The first Monday in October is, of course, a special day for all of us legal eagles–the Supreme Court is back in session. The other significant thing about October 1 for those interested in health law is that hospitals will now be fined if too many of their Medicare patients are readmitted within 30 days of discharge due to complications. As reported by the Associated Press, this is part of the Affordable Care Act’s push to incentivize quality improvement while trying to save taxpayers money. Right now, admissions for only three medical conditions are subject to the penalty: heart attacks, heart failure and pneumonia. Penalties are held to a maximum of 1% of the hospital’s Medicare payments for now, but will rise to a maximum of 3% of Medicare payments over several years. This attempt to control quality of care on the back-end constitutes a marked contrast with the way reimbursement policy has worked over the last several decades to discourage hospitals from keeping patients in beds for “social” reasons, such as having nobody to care for them at home if they are discharged. Many Medicare hospital readmissions are due to non-compliant behavior by fragile patients with few resources to help them once they leave the hospital, something that is not really subject to the hospital’s control, and says nothing about the hospital’s quality of care for the patient. For decades, Medicare payment policy, which generally pays hospitals the same amount for caring for a patient regardless of how long he or she is in the hospital, has encouraged speedy discharges. This is touted as a way to save costs. Apparently, the new policy on payments for readmission is an acknowledgement that there is both a financial and a human cost to treating medically and socially fragile people in the express lanes of health care. It remains to be seen whether the penalties result in better quality care, or significant savings, but surely they will result in increased work for hospital social workers and discharge planners. Continue reading →
During the debate over the Affordable Care Act, the Obama administration and other proponents of electronic health records (EHRs) cited a RAND study projecting cost-savings of $80 billion a year from EHRs. More recent data have cast doubt on those estimates. In March, for example, a study in Health Affairs found that physicians with access to electronic records were more likely to order MRI scans and other diagnostic tests. Last week, the New York Times reported that EHRs apparently lead hospitals and physicians to bill more aggressively for their services, using higher billing codes than justified by the services they provide. (For an earlier post on the disappointing impact of EHR, see here.)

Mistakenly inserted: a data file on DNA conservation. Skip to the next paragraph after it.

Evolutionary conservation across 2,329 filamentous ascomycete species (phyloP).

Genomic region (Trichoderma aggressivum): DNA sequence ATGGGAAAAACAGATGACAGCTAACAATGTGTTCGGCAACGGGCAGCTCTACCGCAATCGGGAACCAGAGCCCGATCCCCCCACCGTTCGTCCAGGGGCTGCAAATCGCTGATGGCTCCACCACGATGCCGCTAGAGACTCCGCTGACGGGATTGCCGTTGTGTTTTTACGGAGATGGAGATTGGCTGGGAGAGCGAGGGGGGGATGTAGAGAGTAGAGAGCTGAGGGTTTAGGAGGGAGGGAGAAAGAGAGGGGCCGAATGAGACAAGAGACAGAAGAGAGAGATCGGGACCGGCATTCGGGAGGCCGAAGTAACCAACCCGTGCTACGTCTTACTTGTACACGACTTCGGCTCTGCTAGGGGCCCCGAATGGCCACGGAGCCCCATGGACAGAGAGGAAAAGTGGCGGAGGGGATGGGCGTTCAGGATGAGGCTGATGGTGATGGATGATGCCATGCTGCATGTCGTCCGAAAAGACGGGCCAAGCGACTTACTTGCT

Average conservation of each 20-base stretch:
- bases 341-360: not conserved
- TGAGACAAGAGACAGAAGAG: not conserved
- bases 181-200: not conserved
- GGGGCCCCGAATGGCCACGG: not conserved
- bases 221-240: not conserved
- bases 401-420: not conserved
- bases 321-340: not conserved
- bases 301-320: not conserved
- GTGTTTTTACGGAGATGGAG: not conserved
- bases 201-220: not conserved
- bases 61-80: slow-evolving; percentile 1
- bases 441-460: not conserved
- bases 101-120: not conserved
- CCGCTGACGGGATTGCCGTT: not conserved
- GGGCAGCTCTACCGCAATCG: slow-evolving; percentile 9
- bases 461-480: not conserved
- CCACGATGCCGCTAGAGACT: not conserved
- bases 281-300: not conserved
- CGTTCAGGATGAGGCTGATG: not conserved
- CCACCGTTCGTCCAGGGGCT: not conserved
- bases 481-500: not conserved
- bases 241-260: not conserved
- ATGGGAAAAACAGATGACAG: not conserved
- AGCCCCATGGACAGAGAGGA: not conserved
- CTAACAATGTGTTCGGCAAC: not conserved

It’s easy to see the value of including scientists in public health law research teams; most public health lawyers lack the training to conduct rigorous empirical research. It may be harder to see the need for adding lawyers to the research team, but their presence is no less critical. Sometimes scientists have as much trouble understanding the law as the lawyers have understanding the science.
The value of involving lawyers in public health law research became clear to me recently as I was working on a project relating to health policies affecting immigrants. One question I wanted to know was how the 1996 Personal Responsibility and Work Opportunity Reconciliation Act (PRWORA) affected immigrants’ access to health insurance in the United States. So I decided to review the scientific literature. The results were dismaying.
The concept of “overcriminalization” is gaining traction across the political spectrum.
The Heritage Foundation, which has a website devoted to the phenomenon, defines it as “the trend in America – and particularly in Congress – to use the criminal law to ‘solve’ every problem, punish every mistake (instead of making proper use of civil penalties), and coerce Americans into conforming their behavior to satisfy social engineering objectives.” Others, like Michelle Alexander, drop the Ayn Rand tones and focus on mass incarceration as racialized social control. (My colleagues and I once calculated that African American males can expect to spend on average 3.09 years in prison or jail over their lifetime.) Douglas Husak argues that we need a theory of criminalization to help us get less of it.
One of the best examples of criminal law rushing in where angels fear to tread is the criminalization of HIV exposure. From the start, there was reason to fear that these laws would not reduce HIV transmission, and might exacerbate stigma and social hostility towards people with HIV. There was concern they might be used selectively, or just randomly.
Sometimes researchers can tell policy makers pretty confidently what public health law interventions really make a difference. The PHLR website has more than 50 Evidence Briefs that summarize the results of systematic reviews of the evidence on interventional public health laws conducted by the Cochrane and Campbell Collaboratives, and the Community Guide to Preventive Services.. We know, for example, that there is significant evidence to support water fluoridation as an effective public health intervention aimed at reducing tooth decay (Portland, are you listening?). We know that workplace smoking bans prevent heart attacks. For laws like these, we have numerous high quality studies, sometimes even experiments, that show whether or not the law is effective.
Unfortunately, problems don’t wait for evidence, and usually by the time there is a substantial body of evidence in place to review, most states have already made their policy decisions. What do we do when there is a problem that demands action, but there is no clearly effective legal action to take?
One of these days we’ll blog about what we think should happen. But for now, we can look at what often does happen. Usually, it resembles the fads we see in fashion: One state tries something, and other states follow, until a lot of states are doing something that might, or might not be working.